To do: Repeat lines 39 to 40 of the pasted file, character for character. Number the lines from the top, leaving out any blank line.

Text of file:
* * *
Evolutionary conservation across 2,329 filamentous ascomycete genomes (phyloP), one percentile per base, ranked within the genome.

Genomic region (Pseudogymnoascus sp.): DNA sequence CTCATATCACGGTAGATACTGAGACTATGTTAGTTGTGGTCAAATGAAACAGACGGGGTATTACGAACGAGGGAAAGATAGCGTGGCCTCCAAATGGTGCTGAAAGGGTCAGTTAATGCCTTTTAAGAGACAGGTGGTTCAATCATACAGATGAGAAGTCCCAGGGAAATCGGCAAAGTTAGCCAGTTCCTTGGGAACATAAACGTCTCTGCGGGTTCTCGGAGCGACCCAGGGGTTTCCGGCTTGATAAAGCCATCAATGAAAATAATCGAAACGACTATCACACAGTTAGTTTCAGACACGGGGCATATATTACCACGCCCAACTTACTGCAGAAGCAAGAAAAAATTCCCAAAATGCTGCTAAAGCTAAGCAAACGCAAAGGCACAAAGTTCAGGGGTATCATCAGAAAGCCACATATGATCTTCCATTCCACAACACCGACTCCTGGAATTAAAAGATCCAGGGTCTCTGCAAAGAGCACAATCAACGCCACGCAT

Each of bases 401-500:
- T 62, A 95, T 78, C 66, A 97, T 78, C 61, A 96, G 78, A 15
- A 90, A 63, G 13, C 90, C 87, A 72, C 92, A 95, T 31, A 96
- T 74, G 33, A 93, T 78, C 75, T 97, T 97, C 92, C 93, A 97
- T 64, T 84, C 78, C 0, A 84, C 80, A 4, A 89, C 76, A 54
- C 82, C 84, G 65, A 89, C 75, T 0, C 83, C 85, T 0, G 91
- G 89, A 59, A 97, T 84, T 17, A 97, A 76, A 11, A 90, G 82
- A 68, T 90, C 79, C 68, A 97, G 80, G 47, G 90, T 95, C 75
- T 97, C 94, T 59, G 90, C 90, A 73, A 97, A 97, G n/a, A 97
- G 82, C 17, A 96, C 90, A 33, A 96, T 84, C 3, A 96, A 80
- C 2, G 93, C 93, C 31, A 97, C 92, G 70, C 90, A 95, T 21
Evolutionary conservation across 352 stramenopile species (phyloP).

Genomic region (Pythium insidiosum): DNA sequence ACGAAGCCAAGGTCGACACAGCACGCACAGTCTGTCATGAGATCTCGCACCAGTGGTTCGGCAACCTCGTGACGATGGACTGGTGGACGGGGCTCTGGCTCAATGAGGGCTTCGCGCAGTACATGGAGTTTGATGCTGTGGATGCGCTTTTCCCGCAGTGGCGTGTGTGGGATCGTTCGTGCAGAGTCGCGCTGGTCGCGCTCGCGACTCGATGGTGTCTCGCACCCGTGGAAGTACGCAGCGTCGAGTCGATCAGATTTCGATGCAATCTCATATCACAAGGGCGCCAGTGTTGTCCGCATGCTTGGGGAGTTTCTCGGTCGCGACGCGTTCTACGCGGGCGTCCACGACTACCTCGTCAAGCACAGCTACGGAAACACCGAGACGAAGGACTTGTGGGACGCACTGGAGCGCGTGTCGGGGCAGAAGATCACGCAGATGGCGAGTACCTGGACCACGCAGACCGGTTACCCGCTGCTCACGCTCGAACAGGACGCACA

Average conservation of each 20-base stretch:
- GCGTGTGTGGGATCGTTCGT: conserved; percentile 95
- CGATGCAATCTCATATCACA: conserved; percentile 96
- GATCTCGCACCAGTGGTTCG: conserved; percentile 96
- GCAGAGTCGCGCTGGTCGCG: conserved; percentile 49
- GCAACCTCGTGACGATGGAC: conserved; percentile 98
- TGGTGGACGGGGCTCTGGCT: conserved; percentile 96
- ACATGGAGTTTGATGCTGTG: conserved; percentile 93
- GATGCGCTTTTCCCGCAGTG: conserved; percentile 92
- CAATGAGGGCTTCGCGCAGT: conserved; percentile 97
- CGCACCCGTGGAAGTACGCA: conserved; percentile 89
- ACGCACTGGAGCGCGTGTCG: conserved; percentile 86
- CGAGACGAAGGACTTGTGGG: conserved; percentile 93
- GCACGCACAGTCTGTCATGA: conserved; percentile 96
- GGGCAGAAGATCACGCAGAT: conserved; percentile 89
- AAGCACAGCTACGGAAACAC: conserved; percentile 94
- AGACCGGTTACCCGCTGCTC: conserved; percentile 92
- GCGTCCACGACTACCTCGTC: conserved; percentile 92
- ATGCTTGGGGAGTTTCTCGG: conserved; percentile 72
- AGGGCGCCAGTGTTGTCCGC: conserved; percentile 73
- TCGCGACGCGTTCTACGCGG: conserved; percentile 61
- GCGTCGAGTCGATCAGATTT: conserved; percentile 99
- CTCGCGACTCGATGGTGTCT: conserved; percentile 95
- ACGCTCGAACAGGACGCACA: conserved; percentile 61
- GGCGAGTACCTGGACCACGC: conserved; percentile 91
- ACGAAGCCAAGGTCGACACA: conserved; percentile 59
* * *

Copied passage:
- ACGCTCGAACAGGACGCACA: conserved; percentile 61
- GGCGAGTACCTGGACCACGC: conserved; percentile 91